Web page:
If your baby blues don’t go away, you might be dealing with postpartum depression. Your mood may go from anger to anxiety in a flash. You may experience panic attacks, lose your appetite, feel depressed, or have insomnia. There are more signs than this, and for the comparison to baby blues vs. postpartum depression, you should check this link. Give it to your husband, and if he has any concerns, he should have you make an appointment with your doctor.

Healing takes a long time

For vaginal births, moms may be up and out of bed more quickly, but they’re still sore and bleeding. C-section moms will need longer than that to recover, and it will hurt in the vaginal area as well as the abdominals. Remind him that it will take a bit of time for you to feel like yourself again.

How to not hate your husband after kids

Ideally, you will not hate your husband after having kids if you both keep the lines of communication open. Problems arise when we don’t speak to each other about what’s on our minds.

That doesn’t mean screaming at him when he doesn’t take out the trash like you asked 100 times. It means opening up and telling him what you need by stating it with “I.”

Now, there are certainly husbands out there that suck, abusive with words or hands, and some fooling around with someone else. But for those who are clueless, perhaps a good book will have you feeling more amorous about him.

Aptly titled How Not to Hate Your Husband After Kids, it’s a great read for every new mom.

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What should you not tell your wife after giving birth?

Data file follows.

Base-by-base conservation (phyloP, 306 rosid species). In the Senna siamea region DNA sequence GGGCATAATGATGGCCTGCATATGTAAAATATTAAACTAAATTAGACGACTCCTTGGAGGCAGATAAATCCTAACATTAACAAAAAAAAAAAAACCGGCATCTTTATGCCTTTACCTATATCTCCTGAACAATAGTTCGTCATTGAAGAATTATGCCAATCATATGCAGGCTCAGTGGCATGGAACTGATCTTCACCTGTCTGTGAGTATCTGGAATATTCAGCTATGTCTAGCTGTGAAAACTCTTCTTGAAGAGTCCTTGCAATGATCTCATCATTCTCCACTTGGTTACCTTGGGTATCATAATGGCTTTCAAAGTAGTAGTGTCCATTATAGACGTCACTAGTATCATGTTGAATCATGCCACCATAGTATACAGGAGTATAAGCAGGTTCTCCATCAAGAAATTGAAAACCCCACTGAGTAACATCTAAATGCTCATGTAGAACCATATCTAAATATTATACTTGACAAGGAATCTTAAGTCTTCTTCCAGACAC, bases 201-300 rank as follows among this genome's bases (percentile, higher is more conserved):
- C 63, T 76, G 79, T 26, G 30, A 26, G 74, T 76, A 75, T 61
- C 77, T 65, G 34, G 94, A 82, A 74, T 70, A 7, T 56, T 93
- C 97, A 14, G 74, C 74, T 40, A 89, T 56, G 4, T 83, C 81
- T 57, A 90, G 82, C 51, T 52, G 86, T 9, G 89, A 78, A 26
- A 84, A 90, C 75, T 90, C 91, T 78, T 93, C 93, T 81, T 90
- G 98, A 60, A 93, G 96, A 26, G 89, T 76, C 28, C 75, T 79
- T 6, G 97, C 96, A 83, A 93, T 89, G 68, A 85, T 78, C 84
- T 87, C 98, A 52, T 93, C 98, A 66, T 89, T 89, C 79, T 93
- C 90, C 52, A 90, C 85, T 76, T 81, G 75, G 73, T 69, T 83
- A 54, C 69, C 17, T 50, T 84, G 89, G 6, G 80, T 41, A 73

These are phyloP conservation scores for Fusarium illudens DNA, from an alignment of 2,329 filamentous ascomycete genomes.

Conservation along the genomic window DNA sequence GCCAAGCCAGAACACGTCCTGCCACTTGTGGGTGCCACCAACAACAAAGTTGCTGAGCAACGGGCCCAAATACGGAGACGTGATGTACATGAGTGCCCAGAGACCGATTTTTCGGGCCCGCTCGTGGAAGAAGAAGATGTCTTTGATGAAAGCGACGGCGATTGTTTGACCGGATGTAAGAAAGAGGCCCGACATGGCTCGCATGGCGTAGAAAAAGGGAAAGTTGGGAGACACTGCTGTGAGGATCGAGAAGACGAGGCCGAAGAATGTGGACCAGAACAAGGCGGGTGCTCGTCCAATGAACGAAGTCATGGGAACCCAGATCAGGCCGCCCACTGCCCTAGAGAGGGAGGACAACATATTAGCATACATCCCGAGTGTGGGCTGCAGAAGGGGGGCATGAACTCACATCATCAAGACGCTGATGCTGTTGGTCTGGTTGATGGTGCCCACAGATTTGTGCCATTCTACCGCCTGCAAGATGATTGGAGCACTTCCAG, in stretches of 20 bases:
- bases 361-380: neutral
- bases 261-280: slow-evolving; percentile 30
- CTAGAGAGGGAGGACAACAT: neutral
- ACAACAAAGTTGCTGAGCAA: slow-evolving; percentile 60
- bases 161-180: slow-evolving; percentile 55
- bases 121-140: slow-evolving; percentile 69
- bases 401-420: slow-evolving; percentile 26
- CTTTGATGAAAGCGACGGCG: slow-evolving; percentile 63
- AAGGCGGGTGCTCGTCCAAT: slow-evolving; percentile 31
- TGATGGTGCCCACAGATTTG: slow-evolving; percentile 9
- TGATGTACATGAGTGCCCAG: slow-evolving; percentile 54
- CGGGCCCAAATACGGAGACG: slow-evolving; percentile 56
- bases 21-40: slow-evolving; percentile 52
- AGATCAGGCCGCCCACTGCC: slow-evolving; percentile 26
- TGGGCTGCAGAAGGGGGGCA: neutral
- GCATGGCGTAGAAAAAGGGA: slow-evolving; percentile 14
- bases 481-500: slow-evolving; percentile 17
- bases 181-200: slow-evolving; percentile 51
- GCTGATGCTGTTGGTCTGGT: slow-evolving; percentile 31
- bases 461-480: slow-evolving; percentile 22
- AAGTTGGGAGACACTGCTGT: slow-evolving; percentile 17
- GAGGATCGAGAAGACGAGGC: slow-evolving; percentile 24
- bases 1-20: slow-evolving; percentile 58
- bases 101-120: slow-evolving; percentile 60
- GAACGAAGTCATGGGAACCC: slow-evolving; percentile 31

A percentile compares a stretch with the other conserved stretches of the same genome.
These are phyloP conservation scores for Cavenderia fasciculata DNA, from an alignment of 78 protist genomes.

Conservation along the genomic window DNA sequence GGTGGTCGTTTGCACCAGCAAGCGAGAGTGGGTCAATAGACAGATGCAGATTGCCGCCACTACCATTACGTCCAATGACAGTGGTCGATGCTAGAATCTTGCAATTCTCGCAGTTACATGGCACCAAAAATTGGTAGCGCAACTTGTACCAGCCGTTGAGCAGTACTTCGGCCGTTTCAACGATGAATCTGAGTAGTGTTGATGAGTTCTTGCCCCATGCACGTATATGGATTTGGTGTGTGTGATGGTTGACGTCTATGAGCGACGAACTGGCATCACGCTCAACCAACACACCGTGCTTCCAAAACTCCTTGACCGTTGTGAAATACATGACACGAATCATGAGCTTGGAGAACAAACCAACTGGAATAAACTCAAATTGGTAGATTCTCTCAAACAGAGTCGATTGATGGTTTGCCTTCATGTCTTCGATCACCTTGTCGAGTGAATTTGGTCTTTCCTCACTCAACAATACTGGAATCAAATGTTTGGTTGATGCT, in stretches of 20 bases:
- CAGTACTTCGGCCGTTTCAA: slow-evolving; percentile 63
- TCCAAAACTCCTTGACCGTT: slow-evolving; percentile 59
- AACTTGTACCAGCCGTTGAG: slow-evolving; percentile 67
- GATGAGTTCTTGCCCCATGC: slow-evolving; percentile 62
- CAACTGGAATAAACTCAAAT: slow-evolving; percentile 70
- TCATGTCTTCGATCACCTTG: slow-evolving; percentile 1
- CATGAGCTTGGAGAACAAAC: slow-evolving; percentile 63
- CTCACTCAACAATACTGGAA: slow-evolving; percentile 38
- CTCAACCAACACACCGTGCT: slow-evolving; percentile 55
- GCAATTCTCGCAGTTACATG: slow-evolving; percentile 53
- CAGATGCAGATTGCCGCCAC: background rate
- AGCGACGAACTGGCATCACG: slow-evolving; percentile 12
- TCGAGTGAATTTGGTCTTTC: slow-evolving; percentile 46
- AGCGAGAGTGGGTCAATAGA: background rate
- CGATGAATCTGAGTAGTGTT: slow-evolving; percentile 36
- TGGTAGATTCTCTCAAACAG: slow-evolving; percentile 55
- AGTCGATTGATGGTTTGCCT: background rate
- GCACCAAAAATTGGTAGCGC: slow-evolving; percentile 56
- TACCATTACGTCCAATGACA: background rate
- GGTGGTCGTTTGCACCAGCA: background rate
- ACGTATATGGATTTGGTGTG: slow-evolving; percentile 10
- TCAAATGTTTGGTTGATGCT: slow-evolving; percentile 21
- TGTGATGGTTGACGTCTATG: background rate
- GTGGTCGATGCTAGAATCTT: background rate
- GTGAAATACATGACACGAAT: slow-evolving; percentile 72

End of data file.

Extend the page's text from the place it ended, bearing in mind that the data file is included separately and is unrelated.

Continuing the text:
This section is for your husband. Hi there, Hubby! If you love your sweet wife and want to help be supportive during this new part of your lives together, I’d love to let you in on a secret…do NOT say any of the following to her after she gives birth…

  • Just get over it. You’ll be fine.
  • I’m tired of you feeling depressed all the time.
  • You should be happy! This should be the happiest time of your life because you’re a mom now.
  • I liked you better before this.
  • Snap out of it.
  • You’ll feel better when you go back to work.
  • You’ll feel better if you quit working and stay home with the baby all the time.
  • You need to lose weight.
  • Every new mom feels this way. Why are you special?
  • You wanted the baby, so there you go.
  • You’re strong enough to get through this on your own.

What should you tell her then?

Tell her you’re there for her and actually BE there for her mentally and physically. If you have to go out of town for work, check in on her and arrange for friends and family to come to help her or hire help.

Tell her you love her and that you’re proud of her. Tell her you’re confused about being a parent, but you’ll both figure it out together.

Basically, don’t let her feel like she’s out there on a limb without you.

How to help wife with postpartum depression

new mom suffering from depression

And husbands, if you’re wondering what to do if you think your wife has postpartum depression, please don’t wonder for long. Call the doctor and get her help. There are many sad stories about new moms taking their own lives because of postpartum depression. You don’t want to lose her forever, do you?

There’s help to be found at SAMSHA, an organization that helps with many problems, depression being one of them. You don’t have to feel alone in helping her, but don’t wait if you even remotely suspect postpartum depression.

I have a friend that was the most upbeat person you’d ever imagine. When she had her daughter, she went through severe postpartum depression. It was a nightmare. Fortunately, her husband was paying attention and urged her to go to the doctor. Her doctor was able to help, and ever since, she’s told all her friends that if they feel this way, there is hope and help.

She only had one child because she didn’t want to go through that ever again. Please don’t let your wife suffer like that. Childbirth is enough to deal with, plus taking care of a tiny human. I know this is a big change for you, but your body doesn’t look like a funhouse mirror, and hers does.

Show that love and compassion for the woman you promised forever to, and she will not have postpartum resentment. She’ll have postpartum love for you.